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Dumbing us down

Posted: November 13, 2013 2:00 a.m.
Updated: November 13, 2013 2:00 a.m.

When smoke clears on this unfortunate period of American political polarization and congressional debauchery, we will learn the man most responsible for our modern dysfunctional political intercourse is George W. Bush’s infuriatingly effective propaganda master, Karl Rove.

Rove, who began as a postal flier maven and crescendoed as political “Mad man” extraordinaire, perfected the manipulative art of tactical talking points and brain-piercing podium backdrops.

Forever etched in our minds remains the cynical “Mission Accomplished” banner. Exploiting America’s short attention span and love for quick wins, Rove hoisted that dubious sign atop the USS Abraham Lincoln, where

George Bush assured us we’d beaten the Iraqi Evildoers and now we could all return to shopping or going to Disneyland.

It was great stage propping and showmanship, and for a week or four we were high-fiving and overflowing with pride and potency while George Bush’s numbers soared on the fatherland’s wonderfully engineered quick victory.

But not quite, as most wars go, and the actual truth behind the banner had an additional trillion dollars wasted and five thousand additional American dead. But hey, “It’s politics.”

A distant relative of Rove in technique if not in bloodline, Joseph Goebbels, is quoted: “If you tell a lie big enough and keep repeating it, people will eventually come to believe it.”

Both men are creepy but right: Even today when Americans are asked, a goodly chunk will insist we invaded Iraq because “Saddam threatened us with weapons of mass destruction. (WMDs, as we thereafter came to learn.)

A goodly, but lesser chunk, believe we won that war with those well-placed assurances of “Mission Accomplished.” Words are powerful things — and often, a simple statement penetrates through our logic, capturing our souls, bending our ideals.

“Mission Accomplished” may have been the mother of all podium backdrops, but Bush coined many other hits, as well. “No Child Left Behind.” “Strengthening Social Security.” And the real screamer, “Securing Our Economic Future.”

The great thing about these mind manipulators is that they need not have any connection with reality or facts whatsoever. The veracity of the words or concepts matter not at all; they exist only to conjure warm, secure, patriotic, heartlandy feelings — along with a sensation that something is getting done for us by The Leader.

These effective catch phrases, spoken or displayed over and over again, become thought-drones targeting our hearts and minds for the expediency of launching wars, heightening fervor, moving poll numbers, and importantly — raising donations.

After all, “Why think when you can just feel.”

That this stuff works is made plain with the success Bush achieved and the way subsequent politicians of all sides have so completely adopting the technique.

“Change we can believe in.” “Forward.” Some have accused Barack Obama of everything from Nazism, elitism and egoism, but plainly, compared to the whoppers of Karl Rove’s creation, Obama’s propaganda seems remarkably flat and uninspired. Still, he tried.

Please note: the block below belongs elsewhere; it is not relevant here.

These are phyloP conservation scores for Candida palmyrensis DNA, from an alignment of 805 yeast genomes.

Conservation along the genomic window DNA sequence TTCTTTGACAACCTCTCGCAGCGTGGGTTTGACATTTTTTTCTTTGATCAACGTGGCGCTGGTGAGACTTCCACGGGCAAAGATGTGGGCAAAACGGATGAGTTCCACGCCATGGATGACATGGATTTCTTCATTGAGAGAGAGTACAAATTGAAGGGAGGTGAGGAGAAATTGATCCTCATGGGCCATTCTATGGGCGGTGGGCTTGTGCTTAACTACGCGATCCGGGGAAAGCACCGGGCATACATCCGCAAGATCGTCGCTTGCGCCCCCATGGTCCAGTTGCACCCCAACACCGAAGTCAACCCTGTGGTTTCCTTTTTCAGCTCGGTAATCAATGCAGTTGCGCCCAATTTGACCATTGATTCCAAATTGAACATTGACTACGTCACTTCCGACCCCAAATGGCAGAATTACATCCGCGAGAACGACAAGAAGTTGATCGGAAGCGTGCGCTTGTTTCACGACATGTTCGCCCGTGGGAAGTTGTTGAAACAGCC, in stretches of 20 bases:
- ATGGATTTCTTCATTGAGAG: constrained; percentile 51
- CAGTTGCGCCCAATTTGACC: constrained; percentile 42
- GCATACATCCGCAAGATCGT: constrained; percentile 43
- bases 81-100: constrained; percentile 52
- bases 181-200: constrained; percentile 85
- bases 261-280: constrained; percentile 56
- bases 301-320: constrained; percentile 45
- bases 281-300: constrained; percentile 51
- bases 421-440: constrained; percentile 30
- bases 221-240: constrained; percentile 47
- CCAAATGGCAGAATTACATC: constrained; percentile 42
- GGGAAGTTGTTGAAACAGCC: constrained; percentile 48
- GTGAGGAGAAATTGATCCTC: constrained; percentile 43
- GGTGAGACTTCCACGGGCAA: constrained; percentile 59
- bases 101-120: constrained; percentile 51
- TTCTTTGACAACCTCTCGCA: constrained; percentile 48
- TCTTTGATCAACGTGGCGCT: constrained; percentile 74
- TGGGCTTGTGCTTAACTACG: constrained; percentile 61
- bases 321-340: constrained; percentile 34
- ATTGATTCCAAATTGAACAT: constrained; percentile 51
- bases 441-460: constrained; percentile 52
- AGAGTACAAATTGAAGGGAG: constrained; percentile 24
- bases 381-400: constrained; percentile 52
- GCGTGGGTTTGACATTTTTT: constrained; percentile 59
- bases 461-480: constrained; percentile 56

John McCain set sail with vague promotions that ultimately had us wondering just what he was selling in the first place.

“Country First.” Yes, it’s a warm feeling, but had anyone proposed putting country second — or third? Still, associated with the five-point star on a blue background, the message looked good on backdrops and you could almost tear up securing a matching sticker to your bumper.

It didn’t work though, as the message got confused with lots of “mavericky” mixed talking points.

Buck McKeon pushes his own agenda with tri-folds and bi-folds and quarto-folds filled with sensational bullets escalating his never-ending drumbeats of war.

“No Jet Fighter Left Behind” and “Making America safe for General Dynamics” are among Buck’s more effective hits.
Yes, I jest. Barely.

Scott Wilk recently tried his hand with short-form sloganeering. I like Scott and feel that as a Republican he’s uniquely wise and moderate to represent all his constituents. I’ll vote for Scott come election time and perhaps that’s an endorsement Scott would prefer to decline. Nevertheless, into my mailbox Scott’s flier flew, and so it became fair game.

“Protecting the Community.”

I felt warm all over at first sight. Scott’s is a great piece embracing bipartisan support to constrain early release of state prisoners from overpopulated prisons as mandated by the Supreme Court.

Of course, we all want a protected community and my warm, increasingly-aligning feelings for Scott swelled until he lost me with a ham-handed but scary picture of a ski mask covered menace breaking through a kitchen window — and it suddenly appeared too obvious that Scott left rational discourse in favor of pushing fear buttons.

“I don’t like my home invaded, but when I do ... I want Scott Wilk protecting me.” So what that the U.S. Supreme Court insists we have a grave problem.

At the end of the day, it’s “Reader Beware” when eyeballs are forced toward three and four word thought-drones.

They’re meant to assimilate you and me and circumvent our rational thought. And they work, and they’re getting more populous each election cycle.

I know one political word-burst worth its weight in truth - and it reads, “Dumbing Us Down.”

Because it really is easier to feel than to think.

Gary Horton is a Santa Clarita resident. “Full Speed to Port!” appears Wednesdays in The Signal.



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